Possibly the most critical of all critically endangered birds in India, the Great Indian Bustard has almost vanished with no sighting of the birds in Madhya Pradesh for years.
State chief wildlife warden Narinder Kumar admitted that the birds have disappeared from Madhya Pradesh, saying that for the last three years or so, there have been no sightings of the endangered species in the Karera sanctuary in Shivpuri from where the birds have completely disappeared.
The birds have not been spotted for the last three years in Ghatigaon sanctuary in Gwalior, where over half a dozen had been spotted earlier, he said.
"This is a fact that we have performed poorly when it comes to saving GIB sites in the state", Kumar told HT.
Once spread across western and southern India, the Great Indian Bustard (GIB) barely numbers 250 in the wild, the wildlife official said.
He added that the state has not sent any fresh proposal to the Centre for setting up new breeding sites for the birds on the lines of the Gujarat government as there have not been any sightings of the endangered birds in the state.
In 2013, the state forest department had taken up initiatives to revive the population of the birds by setting up two breeding sites at Ghatigaon sanctuary in Gwalior and Karera in Shivpuri that once had sizeable population of the birds.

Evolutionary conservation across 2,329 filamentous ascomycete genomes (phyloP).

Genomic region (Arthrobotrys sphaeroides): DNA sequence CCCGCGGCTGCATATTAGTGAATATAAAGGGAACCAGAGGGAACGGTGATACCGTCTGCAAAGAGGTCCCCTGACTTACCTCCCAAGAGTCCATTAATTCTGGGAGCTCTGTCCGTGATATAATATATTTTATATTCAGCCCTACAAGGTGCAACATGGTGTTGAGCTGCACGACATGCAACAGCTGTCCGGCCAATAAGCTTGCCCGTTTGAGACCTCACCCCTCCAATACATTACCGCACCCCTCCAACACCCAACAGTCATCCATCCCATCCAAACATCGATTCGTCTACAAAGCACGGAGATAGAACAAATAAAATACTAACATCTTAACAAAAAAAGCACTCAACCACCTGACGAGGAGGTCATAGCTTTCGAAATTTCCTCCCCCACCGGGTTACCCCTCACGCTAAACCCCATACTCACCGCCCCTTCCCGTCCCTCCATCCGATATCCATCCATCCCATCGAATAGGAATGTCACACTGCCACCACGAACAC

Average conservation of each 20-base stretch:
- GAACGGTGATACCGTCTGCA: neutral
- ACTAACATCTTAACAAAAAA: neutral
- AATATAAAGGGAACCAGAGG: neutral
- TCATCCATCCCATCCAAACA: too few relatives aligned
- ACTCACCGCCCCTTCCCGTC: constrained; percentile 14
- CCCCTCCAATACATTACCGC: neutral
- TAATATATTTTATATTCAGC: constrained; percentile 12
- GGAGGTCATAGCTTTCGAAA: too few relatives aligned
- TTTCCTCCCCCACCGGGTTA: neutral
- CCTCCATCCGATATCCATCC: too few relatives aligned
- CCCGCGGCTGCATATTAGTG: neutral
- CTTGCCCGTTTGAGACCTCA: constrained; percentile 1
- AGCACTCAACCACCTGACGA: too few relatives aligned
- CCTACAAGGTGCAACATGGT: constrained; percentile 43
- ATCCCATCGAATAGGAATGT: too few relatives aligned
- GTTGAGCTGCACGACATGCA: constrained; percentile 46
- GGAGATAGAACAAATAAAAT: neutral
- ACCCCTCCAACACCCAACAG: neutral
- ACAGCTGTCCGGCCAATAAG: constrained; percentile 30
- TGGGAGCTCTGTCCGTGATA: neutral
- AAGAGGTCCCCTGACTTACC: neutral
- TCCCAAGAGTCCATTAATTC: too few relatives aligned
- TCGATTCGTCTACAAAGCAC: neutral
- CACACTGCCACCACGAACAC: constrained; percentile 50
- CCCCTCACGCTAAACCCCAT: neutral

The 2011 red list of birds, released by International Union for Conservation of Nature (IUCN), has enlisted the great Indian bustard in the 'critically endangered' category.
According to wildlife experts, the enhanced protection and restricted livestock grazing in the Karera Bustard Sanctuary in MP led to spurt in the black buck population, which resulted in crop depredation in adjoining private agricultural lands.
Because of this local communities dependent on agriculture got angry as they did not want protected areas near their fields. They didn’t want GIB near their fields. This also contributed in the dwindling numbers of GIB.
In India, the bird is now restricted to Gujarat, Maharashtra, Andhra Pradesh, Karnataka and Rajasthan.
According to wildlife experts, with the vanishing grasslands of India, this endemic bird has lost much of its original habitat and has disappeared from 95 percent of its range today.
The GIBs have been hunted indiscriminately over the years as they are good table birds. Besides, they are a difficult quarry, which makes them ‘good sport,’ wildlife experts said.
Large-scale encroachments, destruction of nestling sites, altered habitat have added to the woes of the birds in the state, they added.